There were a few hiccups setting up Windows 8. I got some assistance from on a “get me the hell past that gawd awful tiled start screen” program actually worked. It was on the list, but I had a ways to get there. Got that set up. Having a tiled start screen works great if your computer is a touch screen machine, but is a right useless pain in the ass if you don’t.
Downloading Driver Updates: The downloads were fine, but what was annoying is there is an order in which certain ones have to be installed.
I have to say this: it does load faster than it did with Windows 7. Don’t get me wrong, Windows 7 is great. Have it on my big desktop and won’t be upgrading it under the auspices of “If it ain’t broken, don’t fix it!” I upgraded the laptop because the $15 upgrade price.
All programs I had running on Win7 run fine on Win8. I do get these little nags pop up when I use one my programs the first time, rather than one of the Win8 native programs. There is a big stink about Win8 not having DVD playing software, but if you see the majority of the notebooks that have Win8 pre-installed don’t have DVD/Blu Ray drives. There are some good freebies for playing DVDs (I like TheKMPlayer. Been using it ever since CinePlayer was no longer usable due to OS upgrade) and also, my laptop already had PowerDVD installed. What I find funny is I still get the nag screen about not having a player when I insert a DVD. I also have TotalMedia Player that I use as TV receiver (annoyance factor 5: the stations scanned while using Win7 no longer ‘configured’, have to go through the whole mess again).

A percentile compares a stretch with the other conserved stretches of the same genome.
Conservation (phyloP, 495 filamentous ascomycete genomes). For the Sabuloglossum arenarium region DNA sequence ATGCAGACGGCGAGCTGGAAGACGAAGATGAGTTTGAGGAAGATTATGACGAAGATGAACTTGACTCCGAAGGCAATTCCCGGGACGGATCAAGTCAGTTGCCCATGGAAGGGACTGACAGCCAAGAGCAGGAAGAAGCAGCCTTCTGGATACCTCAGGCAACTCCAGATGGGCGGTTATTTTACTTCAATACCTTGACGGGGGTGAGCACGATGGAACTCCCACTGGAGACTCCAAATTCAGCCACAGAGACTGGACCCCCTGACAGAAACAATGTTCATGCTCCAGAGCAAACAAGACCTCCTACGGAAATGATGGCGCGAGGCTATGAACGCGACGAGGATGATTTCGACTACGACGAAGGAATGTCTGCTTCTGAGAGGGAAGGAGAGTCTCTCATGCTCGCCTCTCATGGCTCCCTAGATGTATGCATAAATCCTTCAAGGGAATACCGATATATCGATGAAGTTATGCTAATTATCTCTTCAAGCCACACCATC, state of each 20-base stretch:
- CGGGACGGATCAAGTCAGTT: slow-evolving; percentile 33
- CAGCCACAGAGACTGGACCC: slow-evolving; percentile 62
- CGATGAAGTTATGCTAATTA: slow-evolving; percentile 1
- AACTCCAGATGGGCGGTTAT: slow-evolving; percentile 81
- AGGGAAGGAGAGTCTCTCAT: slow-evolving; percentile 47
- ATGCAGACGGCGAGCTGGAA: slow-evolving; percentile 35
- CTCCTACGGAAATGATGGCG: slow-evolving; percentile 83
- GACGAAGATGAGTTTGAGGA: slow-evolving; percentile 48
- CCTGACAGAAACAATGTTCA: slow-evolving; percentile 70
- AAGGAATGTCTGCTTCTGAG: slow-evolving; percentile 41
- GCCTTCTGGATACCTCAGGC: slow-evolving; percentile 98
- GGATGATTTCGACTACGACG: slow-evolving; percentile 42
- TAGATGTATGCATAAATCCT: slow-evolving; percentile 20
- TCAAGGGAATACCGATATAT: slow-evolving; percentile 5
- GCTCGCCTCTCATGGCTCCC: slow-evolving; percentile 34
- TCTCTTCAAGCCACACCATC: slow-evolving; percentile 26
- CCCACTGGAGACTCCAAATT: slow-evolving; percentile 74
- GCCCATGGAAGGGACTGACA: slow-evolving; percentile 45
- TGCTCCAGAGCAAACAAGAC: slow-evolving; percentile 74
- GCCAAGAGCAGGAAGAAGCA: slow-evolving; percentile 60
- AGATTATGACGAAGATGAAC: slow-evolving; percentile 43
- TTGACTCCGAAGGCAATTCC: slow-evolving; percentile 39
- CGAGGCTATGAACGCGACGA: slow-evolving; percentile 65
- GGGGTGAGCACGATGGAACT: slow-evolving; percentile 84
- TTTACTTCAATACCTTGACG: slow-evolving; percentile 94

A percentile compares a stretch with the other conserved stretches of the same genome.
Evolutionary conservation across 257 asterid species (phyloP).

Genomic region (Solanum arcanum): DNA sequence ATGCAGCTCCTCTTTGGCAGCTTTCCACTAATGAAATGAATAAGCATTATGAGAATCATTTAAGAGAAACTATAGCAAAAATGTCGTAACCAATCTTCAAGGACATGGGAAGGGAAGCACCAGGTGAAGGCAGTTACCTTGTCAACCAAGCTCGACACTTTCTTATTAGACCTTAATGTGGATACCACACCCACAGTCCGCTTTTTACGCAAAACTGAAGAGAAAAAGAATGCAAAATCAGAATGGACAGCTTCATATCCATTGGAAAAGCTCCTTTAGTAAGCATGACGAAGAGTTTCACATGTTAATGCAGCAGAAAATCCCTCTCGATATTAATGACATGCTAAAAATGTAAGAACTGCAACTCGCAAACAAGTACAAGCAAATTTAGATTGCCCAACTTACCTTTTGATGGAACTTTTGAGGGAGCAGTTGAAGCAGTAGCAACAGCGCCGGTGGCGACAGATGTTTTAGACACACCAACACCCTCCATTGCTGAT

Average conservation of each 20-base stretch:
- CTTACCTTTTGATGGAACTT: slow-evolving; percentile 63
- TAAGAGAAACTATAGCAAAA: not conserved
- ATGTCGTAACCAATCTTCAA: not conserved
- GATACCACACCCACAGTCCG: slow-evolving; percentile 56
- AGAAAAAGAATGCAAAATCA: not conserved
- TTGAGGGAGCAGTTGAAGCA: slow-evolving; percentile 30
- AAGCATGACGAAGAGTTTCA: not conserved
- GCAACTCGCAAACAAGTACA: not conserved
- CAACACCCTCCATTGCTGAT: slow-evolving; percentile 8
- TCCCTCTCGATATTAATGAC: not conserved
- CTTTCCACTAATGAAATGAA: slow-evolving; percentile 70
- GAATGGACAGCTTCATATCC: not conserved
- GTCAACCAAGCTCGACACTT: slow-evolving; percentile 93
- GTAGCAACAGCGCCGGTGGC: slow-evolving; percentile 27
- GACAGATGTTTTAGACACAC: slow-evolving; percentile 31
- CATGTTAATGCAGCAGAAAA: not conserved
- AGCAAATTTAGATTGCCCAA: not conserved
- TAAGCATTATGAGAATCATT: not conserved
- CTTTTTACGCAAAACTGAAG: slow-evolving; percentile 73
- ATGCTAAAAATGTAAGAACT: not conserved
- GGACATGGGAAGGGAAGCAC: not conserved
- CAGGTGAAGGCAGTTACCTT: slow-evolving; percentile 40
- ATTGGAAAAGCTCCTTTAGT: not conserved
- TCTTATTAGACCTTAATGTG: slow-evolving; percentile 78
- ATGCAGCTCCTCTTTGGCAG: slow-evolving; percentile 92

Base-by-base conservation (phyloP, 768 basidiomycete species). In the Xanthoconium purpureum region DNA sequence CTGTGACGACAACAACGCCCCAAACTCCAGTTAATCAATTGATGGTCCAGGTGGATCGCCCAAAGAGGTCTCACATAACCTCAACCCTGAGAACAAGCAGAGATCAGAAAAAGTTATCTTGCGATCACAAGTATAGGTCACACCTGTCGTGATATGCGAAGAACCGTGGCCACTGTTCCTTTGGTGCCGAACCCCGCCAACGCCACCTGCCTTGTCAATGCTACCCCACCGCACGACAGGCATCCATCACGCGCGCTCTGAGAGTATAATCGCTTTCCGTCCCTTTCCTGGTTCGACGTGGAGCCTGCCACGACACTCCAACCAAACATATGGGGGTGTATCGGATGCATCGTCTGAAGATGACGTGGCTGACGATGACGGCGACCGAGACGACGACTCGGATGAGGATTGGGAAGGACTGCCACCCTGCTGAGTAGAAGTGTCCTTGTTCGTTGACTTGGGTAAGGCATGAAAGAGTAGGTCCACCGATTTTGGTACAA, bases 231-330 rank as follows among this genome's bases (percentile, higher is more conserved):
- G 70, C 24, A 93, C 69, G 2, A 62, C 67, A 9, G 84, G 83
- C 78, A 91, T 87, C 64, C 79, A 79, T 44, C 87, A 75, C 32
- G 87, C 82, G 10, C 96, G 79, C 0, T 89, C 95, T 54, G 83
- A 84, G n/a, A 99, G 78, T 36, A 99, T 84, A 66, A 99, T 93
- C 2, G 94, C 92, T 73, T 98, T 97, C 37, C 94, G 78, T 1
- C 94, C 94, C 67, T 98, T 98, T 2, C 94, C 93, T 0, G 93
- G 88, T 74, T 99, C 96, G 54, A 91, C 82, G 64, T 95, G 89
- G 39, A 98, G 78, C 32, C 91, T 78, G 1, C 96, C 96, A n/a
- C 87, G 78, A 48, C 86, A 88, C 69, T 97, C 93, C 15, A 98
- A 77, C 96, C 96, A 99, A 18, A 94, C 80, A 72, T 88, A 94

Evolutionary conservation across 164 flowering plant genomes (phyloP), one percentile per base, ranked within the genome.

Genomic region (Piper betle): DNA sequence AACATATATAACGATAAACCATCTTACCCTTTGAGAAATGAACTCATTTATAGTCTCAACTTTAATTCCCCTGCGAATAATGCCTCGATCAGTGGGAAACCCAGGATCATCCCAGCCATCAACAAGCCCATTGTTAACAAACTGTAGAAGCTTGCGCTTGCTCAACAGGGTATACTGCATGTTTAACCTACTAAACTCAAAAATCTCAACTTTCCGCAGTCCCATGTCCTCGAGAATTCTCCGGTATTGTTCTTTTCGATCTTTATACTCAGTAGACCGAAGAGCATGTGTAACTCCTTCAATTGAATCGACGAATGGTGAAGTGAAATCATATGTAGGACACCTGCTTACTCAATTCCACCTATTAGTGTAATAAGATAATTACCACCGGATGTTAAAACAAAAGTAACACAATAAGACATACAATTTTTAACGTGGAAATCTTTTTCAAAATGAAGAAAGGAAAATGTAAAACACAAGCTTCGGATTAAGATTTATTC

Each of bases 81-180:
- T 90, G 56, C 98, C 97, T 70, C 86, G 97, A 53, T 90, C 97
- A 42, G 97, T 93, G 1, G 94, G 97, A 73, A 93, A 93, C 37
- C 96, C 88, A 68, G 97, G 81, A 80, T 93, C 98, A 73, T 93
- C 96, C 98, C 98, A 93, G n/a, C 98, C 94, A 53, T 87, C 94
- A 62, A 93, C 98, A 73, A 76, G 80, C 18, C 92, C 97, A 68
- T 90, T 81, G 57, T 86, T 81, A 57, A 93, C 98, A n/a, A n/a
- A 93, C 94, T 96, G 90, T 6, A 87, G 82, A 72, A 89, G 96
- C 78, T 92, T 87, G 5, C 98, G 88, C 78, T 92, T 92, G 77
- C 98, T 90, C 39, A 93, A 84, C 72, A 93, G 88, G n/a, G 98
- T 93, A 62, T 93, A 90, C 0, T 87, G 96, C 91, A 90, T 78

Windows Media Center isn’t included, but for a short time will be free. After Jan 31st 2013, it will be a whopping $10. Still, making people pay for something that has been a freely available as a download is a bit of a cash grab.
Another thing: if you have a program that’s hanging, and you use Task Manager to end process, guess what? It actually ends it without having to reboot the system.
Customization: Now that was a bit trickier. I had gotten used to how to set permissions, and how to dive into the Win7 Registry and what to look for and change, but some of the architecture has been changed. It’s so similar but just enough different that it’s confusing. Luckily, someone has already done the hard yards and have posted on Windows8 forum.
Is it better than Win7? That depends on your definition. Personally, faster start up, easier shutting down of hanging programs are good, but Win 7 has it’s pluses over Win8. So, if Win 7 works for you, keep it. If you’re obsessed by the latest and maybe greatest, go for it, but be prepared for at least 2 full days of frustration.